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Cows possibly the newest weapon in fighting coronavirus

Cow plasma is being used for possible COVID-19 antibody treatment.

DONAHUE, Iowa — A biotech company in South Dakota says it could hold the key to help fight the coronavirus. Cows antibodies could help slow the spread of infection in humans.

These ladies' antibodies could be the newest weapon in the fight against COVID-19.

Dairy farmer, John Maxwell says he's proud to be part of the silage munching new recruits. 

"We're excited here to part of what could be a vaccine for COVID19," says John.

While an unlikely source, John says the solution could be right here on our family farms.

"The solution is right here at Cinnamon Ridge with the cows."

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The antibodies from the cows could help fight off the infection and speed up the recovery period.

Dr. Ryan Schaefer, a veterinarian at Walcott Veterinary Clinic says, "They engineer the animals so they actually produce human immune cells, and then they are basically vaccinating those cows with COVID, and then turning around and collecting the plasma from those cows and getting the antibodies."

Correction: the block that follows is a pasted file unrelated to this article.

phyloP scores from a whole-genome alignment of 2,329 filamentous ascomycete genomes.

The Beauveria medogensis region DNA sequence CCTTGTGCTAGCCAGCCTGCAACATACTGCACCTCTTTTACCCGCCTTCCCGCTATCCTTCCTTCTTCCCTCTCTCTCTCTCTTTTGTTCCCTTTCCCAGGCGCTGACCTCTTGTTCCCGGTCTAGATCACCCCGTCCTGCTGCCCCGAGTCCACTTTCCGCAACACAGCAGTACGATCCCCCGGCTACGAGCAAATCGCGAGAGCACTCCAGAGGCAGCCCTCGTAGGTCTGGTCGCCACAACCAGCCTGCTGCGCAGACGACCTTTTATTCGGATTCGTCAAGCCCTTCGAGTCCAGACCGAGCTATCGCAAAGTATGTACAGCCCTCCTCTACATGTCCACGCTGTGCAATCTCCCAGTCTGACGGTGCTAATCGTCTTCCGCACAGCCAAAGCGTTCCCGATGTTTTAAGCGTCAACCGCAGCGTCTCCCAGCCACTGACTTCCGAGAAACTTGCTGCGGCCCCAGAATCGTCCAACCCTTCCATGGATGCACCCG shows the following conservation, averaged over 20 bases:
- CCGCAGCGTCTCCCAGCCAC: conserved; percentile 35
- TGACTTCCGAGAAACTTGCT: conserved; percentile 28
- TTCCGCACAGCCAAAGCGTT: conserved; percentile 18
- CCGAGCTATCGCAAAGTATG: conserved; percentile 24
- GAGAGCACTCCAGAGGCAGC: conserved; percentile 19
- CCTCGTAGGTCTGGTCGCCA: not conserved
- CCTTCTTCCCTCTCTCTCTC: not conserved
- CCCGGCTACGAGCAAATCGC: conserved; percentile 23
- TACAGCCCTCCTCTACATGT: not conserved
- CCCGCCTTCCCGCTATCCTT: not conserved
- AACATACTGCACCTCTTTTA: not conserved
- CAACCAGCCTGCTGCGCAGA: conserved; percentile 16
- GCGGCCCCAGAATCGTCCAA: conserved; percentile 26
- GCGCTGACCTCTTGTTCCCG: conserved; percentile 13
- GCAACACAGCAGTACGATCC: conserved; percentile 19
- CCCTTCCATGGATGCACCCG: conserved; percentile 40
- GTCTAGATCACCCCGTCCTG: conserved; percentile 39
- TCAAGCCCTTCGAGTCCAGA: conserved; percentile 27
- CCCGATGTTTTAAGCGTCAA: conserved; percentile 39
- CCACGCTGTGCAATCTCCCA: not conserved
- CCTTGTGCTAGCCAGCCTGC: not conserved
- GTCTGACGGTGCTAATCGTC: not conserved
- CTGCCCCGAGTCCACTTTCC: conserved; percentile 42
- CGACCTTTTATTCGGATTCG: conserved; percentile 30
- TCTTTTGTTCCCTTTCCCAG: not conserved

SAb Biotherapeutics in Sioux Falls, South Dakota, is the brains behind the science. Dr. Ryan says antibody testing is different to finding a vaccine.

"The antibodies are already produced and they are going to attack that cell if somebody is infected," he says.

Verses a vaccine, which requires your body to make antibodies to ward off infection.

"Cows antibodies would come in first to at least help because you don't need to produce that antibody right away," says Dr. Ryan.

Meaning the quiet, doe-eyed Jersey girls at Cinnamon Ridge, could help save lives during the pandemic.

The biotech company plans to begin clinical trials in the coming months.

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